What Makes Stories Influential?

by Nan Toskey

We all love stories, everybody knows that … but why are stories such a powerful way to influence others?

“A powerful yet subtle shift occurs when you seek to influence people to make “wise” decisions rather than the “right” ones.” –Annette Simmons

Annette Simmons – Six Kinds of Stories

To date my favorite guru on the influential power of stories is Annette Simmons.  My favorite book titles are “The Story Factor” and “Whoever Tells the Best Story Wins“.  Her insightful breakdown of influential stories into six categories recommends that if you want to use story to influence others (and who doesn’t?) … ponder these Six Kinds of Stories:

Who-I-Am Stories

As a rule, we are not influenced by those we do not trust.  We need to know someone before we can really trust them … and earning our respect takes time.    Who-I-Am stories illustrate a personal experience or a true story that speaks to our personality, our character, and ultimately our likeability and trust worthiness.

Why-I-Am-Here Stories

Human beings have an innate sense of fairness and reciprocity.  Sure, our bottom line is “What’s in it for us?”, but we don’t bother asking until we understand ‘What’s in it for them?”.  Why-I-Am-Here stories illustrate a personal experience or a true story that conveys our motivations, which ultimately reveals if our intentions are genuinely good.

Vision Stories

In theory, we all understand that life is a never ending cycle of ups and downs.  But when we’re in the real world experiencing obstacles, or listening to why we should overcome for “the cause” … we are not on board unless we “SEE” the goodness of the pay back.  Vision stories connect struggle to the meaningful light at the end of the tunnel.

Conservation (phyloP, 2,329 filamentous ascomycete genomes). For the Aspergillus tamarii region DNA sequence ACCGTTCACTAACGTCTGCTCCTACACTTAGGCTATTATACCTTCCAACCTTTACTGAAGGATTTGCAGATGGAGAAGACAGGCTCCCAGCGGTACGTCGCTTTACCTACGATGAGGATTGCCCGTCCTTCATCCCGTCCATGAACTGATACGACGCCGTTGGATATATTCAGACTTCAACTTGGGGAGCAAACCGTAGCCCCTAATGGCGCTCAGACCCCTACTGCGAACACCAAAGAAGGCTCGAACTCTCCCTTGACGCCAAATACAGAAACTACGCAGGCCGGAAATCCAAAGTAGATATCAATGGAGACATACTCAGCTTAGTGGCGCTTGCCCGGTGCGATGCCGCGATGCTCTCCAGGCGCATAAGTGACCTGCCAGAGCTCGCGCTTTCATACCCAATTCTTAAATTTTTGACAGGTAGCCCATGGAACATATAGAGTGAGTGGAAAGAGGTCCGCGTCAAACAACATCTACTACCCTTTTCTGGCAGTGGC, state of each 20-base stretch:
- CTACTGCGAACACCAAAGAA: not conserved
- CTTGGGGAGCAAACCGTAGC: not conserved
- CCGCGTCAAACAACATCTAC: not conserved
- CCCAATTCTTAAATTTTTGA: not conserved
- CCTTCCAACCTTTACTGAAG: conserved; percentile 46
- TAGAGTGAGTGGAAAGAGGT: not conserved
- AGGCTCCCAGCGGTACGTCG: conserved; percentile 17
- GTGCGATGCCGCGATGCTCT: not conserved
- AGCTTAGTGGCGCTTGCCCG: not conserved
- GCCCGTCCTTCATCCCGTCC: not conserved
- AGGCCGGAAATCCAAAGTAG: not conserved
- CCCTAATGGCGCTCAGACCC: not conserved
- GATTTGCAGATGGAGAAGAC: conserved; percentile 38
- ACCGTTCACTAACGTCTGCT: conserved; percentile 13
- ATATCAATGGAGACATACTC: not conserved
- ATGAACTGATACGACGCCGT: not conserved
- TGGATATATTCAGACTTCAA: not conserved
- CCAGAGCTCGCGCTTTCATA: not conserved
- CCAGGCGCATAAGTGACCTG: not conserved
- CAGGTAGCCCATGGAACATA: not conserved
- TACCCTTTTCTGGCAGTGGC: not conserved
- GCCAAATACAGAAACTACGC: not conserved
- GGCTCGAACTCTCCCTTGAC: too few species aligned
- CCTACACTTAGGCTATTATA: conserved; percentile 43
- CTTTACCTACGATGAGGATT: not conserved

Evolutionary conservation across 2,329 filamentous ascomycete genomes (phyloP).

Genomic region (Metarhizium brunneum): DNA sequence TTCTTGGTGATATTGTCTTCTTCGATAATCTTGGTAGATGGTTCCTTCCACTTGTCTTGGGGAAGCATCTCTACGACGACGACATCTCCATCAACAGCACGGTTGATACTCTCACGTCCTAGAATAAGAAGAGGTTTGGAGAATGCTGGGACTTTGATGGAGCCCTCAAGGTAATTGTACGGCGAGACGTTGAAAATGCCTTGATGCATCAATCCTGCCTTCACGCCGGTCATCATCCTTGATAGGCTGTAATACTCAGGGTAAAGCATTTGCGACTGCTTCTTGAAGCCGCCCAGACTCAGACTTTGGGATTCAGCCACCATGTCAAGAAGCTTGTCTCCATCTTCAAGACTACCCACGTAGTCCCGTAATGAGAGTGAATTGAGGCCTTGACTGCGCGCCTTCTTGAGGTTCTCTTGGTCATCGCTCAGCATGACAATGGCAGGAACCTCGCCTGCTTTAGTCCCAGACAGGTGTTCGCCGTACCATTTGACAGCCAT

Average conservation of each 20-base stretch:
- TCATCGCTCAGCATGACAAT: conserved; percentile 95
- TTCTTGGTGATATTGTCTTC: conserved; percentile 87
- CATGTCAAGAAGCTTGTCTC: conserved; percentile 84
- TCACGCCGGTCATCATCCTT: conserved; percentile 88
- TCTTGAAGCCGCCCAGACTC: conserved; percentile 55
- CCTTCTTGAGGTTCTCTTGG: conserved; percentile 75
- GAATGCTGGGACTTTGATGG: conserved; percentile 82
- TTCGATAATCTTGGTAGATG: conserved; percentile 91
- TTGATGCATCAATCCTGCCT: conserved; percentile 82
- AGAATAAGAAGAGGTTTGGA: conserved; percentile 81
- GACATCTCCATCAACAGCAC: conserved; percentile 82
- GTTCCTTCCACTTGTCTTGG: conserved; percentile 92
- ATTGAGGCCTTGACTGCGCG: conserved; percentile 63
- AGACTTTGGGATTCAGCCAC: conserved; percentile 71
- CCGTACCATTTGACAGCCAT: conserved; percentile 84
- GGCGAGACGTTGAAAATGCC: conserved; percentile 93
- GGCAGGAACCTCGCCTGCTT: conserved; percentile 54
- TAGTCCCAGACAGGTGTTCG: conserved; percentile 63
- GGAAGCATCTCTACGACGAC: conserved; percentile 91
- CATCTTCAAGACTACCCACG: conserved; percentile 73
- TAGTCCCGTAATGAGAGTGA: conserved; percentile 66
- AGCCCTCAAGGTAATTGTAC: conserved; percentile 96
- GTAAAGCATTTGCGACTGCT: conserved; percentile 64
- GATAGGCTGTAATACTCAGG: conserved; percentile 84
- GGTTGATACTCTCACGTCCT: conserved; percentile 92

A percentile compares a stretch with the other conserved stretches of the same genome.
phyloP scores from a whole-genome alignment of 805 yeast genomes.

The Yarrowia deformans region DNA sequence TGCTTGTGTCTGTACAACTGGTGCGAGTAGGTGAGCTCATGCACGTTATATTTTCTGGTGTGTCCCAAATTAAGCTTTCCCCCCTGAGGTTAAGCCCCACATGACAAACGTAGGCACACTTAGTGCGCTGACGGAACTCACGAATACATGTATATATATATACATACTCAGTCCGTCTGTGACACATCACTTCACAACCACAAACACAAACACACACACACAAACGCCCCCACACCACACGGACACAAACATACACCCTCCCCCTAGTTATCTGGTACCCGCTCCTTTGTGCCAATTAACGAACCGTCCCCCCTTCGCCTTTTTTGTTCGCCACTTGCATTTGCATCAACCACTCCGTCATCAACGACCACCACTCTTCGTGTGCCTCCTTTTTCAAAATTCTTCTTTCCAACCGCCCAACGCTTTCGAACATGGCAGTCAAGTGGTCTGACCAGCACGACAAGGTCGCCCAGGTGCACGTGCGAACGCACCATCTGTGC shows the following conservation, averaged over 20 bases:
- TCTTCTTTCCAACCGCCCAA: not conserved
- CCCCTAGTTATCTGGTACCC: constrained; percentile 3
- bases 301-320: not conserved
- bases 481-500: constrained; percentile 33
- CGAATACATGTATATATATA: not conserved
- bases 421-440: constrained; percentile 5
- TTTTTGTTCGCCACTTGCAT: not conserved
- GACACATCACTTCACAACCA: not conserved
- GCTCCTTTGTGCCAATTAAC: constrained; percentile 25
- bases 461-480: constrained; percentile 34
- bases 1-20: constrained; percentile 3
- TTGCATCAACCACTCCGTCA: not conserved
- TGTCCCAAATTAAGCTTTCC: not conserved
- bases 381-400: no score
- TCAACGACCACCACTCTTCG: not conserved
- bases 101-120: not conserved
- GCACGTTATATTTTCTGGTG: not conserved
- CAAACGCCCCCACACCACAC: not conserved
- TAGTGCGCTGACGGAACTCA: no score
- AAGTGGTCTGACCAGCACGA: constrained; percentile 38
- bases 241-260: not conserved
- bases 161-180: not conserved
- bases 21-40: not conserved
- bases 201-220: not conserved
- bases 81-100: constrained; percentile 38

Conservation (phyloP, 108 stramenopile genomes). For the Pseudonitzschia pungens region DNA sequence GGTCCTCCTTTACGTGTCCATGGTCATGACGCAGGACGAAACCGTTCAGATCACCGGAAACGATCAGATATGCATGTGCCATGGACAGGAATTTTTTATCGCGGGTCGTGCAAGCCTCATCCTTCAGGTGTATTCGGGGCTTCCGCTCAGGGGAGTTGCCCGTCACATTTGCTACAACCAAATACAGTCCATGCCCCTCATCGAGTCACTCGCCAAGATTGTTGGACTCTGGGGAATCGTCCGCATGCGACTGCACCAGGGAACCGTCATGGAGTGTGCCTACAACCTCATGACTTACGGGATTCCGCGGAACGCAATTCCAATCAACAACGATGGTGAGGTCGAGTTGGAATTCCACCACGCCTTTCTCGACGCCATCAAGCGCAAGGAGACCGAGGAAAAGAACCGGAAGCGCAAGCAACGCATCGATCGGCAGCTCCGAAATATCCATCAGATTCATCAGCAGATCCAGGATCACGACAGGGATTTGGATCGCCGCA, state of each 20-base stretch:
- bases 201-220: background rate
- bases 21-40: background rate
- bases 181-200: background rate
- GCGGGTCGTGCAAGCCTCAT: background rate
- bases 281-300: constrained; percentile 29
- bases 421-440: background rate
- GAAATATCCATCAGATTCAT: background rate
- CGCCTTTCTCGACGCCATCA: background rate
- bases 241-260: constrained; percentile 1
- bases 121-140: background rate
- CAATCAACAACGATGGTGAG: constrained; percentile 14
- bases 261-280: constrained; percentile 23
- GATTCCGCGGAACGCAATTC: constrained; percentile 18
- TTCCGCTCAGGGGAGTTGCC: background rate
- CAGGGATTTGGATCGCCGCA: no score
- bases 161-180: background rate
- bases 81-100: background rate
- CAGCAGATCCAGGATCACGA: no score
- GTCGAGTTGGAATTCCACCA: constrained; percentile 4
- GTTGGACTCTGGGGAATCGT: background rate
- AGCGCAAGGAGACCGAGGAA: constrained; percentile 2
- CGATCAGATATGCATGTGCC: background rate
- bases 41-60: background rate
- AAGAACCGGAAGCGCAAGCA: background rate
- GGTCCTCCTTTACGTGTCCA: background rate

Teaching Stories

Any teachable moment  involves demonstrating various results arising from different actions.  Yet to truly influence behavior one must first ask the audience’s question “WHY should I CHANGE?”  Teaching stories use the power of human experience to communicate beyond end results to what makes certain actions more worthwhile.

I-Know-What-You’re-Thinking Stories

Skepticism is a natural first response to any proposed change.  Understandably, because to accept something new means to sacrifice something else.  I-Know-What-You’re-Thinking stories validate unspoken objections to soften fixed positions of resistance.

Values-In-Action Stories

Though “actions speak louder than words” … a story about those actions is the next best thing to being there.  Values-In-Action Stories use personal experience to communicate doing the right thing (when no one was looking) … or lessons learned when a different choice was made.

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Tragic Stories Wake Us Up

Sadness Breeds Gratitude: The Value of Tragedy | By Tom Jacobs
New research suggests watching a tragic movie or play leads us to reflect on our close relationships, which brings us pleasure.

Researchers present evidence that watching tragedy inspires self-reflection, which allows us to re-focus on the people in our lives we might otherwise take for granted.

Man and Woman Watching Movie

Care to catch a production of King Lear tonight? It’s about a vain, arrogant old man who loses everything of value to him. In the last scene, he cradles the body of the devoted daughter he foolishly disowned. You’ll love it!

OK, fine — you’d rather stay home and pop in a DVD of, say, Titanic. Either way, you’ll be watching a tragedy, a genre that has captivated audiences since the era of the ancient Greeks. In inflation-adjusted dollars, three of the top 10 movies of all time — Gone With the Wind, Doctor Zhivago, and Titanic — are tragedies. Why do we willingly subject ourselves, again and again, to these sad stories?

Researchers led by Silvia Knobloch-Westerwick of Ohio State University have tentatively propose some answers. In the journal Communication Research, they present evidence that watching tragedy inspires self-reflection, which allows us to re-focus on the people in our lives we might otherwise take for granted. The melancholy emotions these tales arouse ultimately provoke pleasant feelings of gratitude.  (more…)

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